The triple-digit rise in coronavirus infections since the start of August is high but the numbers are slowing down, Health and Epidemiology Professor Gkikas Magiorkinis said.
His comments were made during the televised bi-weekly coronavirus briefings held every Tuesday and Friday at 6pm. The reintroduced briefings inform citizens and visitors of the new measures and inform them of the latest developments.
Margiokinis stepped in for Sotiris Tsiodras, who chairs the committee of epidemiologists and other specialists set up for the novel coronavirus at the Health Ministry.
Greece recorded 168 new cases of COVID-19 in the latest 24-hour reporting period.
This raises the total number of cases to 8,987.
1,910 are considered to be related to travel from abroad and 4,074 are related to an already known case.
Professor Magiorkinis said there are signs of a slowdown however there should be no relaxation of public awareness and vigilance.
The resurgence of the infections may have been milder than expected, he warned, but the disease was extensively spread in younger ages, which could pass it on to the elderly.
Deputy Civil Protection Minister for Crisis Management Nikos Hardalias also noted that data showed opening the country to tourism did not contribute to a rise in coronavirus infections. “The country’s opening to tourism was carried out carefully, and wherever we saw a heavy epidemiological load we shut down the borders again, as in the northern ones,” Hardalias said.
Thirty-one individuals are in the ICU, and their median age is 66 years. 38.7% have an underlying condition and/or are aged 70 and above. Another 143 have been discharged from ICUs since the start of the pandemic in Greece.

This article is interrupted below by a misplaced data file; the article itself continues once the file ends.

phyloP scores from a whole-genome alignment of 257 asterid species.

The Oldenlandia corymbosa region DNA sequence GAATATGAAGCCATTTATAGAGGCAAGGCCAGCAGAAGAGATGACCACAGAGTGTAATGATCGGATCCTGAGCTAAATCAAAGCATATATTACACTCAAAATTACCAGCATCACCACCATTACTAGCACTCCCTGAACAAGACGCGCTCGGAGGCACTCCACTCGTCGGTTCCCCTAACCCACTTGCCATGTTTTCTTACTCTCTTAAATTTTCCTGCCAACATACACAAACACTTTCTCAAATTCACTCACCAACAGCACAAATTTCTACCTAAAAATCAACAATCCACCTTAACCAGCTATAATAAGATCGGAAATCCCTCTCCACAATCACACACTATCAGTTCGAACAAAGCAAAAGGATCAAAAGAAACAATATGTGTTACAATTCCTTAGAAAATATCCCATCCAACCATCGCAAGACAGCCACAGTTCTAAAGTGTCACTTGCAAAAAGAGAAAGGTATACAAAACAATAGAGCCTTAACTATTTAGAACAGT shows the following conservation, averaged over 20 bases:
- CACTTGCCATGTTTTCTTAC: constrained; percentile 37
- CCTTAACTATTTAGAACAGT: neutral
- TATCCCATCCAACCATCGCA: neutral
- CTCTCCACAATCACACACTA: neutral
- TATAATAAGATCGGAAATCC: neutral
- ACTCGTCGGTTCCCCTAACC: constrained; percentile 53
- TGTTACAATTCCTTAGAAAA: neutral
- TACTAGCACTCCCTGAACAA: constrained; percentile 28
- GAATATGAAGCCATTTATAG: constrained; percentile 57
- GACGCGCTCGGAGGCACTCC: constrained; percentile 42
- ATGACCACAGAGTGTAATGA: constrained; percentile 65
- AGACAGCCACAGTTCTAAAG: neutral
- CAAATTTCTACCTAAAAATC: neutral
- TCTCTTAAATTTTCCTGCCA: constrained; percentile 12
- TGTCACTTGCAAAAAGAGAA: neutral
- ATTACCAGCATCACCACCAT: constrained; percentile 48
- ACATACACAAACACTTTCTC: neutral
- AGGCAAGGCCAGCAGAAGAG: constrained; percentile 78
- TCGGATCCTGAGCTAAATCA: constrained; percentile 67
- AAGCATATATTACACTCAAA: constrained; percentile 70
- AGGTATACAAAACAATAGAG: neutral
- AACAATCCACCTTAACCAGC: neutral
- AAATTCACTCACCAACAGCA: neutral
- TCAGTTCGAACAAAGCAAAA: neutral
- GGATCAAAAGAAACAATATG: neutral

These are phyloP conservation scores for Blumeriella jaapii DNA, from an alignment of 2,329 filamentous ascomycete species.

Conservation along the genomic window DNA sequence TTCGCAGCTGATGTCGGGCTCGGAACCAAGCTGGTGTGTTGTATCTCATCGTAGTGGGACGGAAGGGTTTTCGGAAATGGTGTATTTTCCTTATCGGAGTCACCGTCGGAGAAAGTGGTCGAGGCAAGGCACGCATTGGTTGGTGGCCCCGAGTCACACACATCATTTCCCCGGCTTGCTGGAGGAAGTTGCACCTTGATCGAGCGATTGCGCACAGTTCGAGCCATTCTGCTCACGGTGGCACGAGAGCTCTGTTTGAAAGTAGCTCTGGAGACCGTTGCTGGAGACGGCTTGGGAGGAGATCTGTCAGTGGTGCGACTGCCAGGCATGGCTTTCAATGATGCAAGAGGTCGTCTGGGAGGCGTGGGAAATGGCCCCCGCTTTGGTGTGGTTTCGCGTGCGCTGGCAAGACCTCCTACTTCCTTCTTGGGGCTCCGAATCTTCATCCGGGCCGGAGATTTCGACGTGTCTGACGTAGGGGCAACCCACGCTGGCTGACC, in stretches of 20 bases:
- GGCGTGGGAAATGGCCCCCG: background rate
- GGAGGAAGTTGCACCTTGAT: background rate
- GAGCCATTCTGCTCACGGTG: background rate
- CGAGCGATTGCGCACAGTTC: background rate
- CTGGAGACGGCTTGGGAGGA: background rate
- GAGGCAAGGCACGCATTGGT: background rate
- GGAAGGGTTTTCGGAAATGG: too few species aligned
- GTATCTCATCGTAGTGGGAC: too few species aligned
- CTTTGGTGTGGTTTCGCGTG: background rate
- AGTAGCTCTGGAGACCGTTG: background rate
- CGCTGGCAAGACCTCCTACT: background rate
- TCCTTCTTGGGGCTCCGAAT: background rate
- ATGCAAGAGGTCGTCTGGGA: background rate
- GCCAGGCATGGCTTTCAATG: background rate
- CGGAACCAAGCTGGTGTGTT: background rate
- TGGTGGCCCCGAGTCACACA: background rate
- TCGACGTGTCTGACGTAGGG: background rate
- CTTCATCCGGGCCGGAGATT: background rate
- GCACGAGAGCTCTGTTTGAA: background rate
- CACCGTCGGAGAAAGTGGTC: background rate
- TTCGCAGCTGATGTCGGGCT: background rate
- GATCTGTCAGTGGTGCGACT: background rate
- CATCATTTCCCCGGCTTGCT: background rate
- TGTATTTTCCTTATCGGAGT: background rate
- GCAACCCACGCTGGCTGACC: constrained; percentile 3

Hardalias also said that from July 1 to August 23, 360,206 people were tested out of a total of 2,932,614 entering Greece at all land, sea and air points.
Confirmed cases since July 1 total 723, he said.
The tests are not randomized, the minister said, explaining that an algorithm classifies passengers with the highest likelihood of being carriers of the coronavirus without being aware of it, and criteria include age, country of residence (as well as region within it), and recent travel.
“The result is that all checks are absolutely targeted,” Hardalias said, “allowing for the identification of more outbreaks and for better estimates leading to necessary political decisions.”
Hardalias also ruled out a generalised lockdown, and said that the government had the tools to manage a rise in infections. Greece is at a good epidemiological state but vigilance is necessary, he stressed, and he likened the management of the pandemic to a marathon rather than a sprint.
The country’s pandemic death toll stands at 243. The median age of all was 77 years and 95% of the deceased had an underlying condition and/or are aged 70 and above.